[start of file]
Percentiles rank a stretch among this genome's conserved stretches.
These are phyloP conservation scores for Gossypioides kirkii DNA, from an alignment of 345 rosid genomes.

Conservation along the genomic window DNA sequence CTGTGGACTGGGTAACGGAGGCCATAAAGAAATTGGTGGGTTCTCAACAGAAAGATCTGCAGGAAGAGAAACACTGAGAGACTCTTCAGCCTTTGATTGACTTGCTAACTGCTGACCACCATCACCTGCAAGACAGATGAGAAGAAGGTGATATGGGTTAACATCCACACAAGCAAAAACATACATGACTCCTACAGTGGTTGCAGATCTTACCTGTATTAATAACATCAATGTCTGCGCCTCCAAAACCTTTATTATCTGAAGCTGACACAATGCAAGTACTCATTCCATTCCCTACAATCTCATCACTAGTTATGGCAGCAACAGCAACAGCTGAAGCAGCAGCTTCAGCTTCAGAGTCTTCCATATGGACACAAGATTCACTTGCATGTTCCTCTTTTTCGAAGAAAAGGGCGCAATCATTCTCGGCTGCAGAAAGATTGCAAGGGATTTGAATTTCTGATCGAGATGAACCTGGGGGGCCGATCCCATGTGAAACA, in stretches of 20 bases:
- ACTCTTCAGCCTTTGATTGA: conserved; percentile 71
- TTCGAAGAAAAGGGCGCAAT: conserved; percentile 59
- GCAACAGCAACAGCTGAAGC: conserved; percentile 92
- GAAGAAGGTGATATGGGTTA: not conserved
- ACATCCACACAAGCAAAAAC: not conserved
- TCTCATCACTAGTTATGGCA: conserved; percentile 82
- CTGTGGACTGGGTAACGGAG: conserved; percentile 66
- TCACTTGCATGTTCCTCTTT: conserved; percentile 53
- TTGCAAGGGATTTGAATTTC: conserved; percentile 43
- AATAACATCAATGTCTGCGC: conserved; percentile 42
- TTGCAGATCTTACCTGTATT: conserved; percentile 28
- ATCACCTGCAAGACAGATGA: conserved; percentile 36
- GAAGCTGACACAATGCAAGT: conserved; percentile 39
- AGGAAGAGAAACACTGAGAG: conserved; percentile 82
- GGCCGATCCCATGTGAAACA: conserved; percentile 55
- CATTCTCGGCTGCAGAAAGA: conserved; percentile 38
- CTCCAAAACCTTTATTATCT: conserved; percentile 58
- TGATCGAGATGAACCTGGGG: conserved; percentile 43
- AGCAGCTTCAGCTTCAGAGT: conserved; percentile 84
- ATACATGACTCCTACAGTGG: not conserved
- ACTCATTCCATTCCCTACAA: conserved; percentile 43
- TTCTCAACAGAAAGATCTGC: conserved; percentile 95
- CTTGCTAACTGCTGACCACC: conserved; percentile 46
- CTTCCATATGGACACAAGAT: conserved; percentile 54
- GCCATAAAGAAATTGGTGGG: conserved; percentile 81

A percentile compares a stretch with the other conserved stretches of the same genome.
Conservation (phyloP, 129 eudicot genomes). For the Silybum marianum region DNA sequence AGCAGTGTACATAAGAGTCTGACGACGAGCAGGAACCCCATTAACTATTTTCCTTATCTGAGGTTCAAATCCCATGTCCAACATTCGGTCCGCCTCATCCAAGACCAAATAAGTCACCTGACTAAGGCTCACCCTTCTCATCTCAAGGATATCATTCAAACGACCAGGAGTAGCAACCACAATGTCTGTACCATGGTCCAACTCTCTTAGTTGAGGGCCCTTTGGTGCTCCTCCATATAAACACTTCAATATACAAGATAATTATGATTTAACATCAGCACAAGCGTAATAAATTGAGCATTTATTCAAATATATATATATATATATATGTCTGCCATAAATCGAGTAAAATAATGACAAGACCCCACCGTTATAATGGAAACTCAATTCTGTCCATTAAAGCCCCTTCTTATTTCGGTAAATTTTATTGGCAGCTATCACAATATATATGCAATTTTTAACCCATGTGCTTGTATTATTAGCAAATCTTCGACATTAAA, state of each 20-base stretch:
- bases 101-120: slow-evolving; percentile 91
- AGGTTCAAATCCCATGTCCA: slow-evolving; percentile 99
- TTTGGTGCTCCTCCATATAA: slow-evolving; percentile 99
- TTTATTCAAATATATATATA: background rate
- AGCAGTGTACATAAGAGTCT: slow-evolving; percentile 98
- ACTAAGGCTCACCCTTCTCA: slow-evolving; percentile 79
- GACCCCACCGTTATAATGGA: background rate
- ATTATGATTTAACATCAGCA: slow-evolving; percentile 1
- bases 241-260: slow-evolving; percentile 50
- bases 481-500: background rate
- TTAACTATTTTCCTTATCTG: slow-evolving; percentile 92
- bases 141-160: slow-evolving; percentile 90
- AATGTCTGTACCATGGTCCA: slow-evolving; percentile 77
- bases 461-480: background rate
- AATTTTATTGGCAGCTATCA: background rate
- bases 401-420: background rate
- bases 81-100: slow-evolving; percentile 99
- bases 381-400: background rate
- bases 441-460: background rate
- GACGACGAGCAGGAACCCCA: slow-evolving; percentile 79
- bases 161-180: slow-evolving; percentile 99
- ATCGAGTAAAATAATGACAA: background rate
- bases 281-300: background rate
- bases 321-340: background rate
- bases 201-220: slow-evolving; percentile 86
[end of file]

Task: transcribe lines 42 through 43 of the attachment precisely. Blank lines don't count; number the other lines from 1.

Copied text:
- bases 141-160: slow-evolving; percentile 90
- AATGTCTGTACCATGGTCCA: slow-evolving; percentile 77